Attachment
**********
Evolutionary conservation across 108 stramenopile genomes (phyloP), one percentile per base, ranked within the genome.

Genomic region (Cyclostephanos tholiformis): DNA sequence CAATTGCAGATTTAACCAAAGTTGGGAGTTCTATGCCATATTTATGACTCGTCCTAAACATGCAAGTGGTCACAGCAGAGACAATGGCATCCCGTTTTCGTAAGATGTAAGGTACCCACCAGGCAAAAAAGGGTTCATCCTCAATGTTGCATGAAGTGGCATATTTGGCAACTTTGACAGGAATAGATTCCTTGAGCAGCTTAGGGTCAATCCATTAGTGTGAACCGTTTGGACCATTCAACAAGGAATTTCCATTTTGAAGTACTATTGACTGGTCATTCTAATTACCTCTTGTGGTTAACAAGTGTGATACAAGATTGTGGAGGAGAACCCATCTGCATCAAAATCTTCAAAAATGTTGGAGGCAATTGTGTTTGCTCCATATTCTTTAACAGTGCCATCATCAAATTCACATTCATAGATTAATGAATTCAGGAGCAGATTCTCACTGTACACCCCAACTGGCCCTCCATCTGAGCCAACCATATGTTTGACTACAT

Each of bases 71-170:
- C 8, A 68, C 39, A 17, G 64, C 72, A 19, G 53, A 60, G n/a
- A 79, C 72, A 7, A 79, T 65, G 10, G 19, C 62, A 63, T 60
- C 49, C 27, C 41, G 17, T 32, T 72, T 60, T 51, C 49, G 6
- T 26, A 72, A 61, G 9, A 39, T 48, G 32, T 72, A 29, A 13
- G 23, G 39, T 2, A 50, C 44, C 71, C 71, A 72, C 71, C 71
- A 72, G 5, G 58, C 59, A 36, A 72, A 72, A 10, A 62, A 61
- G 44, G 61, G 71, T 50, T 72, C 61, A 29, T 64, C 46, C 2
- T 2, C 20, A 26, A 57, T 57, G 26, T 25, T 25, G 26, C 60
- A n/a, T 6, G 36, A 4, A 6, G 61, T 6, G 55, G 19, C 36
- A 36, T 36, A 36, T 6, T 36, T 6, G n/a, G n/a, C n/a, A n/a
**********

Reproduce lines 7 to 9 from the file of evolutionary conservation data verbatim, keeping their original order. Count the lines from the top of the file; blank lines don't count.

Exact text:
- T 26, A 72, A 61, G 9, A 39, T 48, G 32, T 72, A 29, A 13
- G 23, G 39, T 2, A 50, C 44, C 71, C 71, A 72, C 71, C 71
- A 72, G 5, G 58, C 59, A 36, A 72, A 72, A 10, A 62, A 61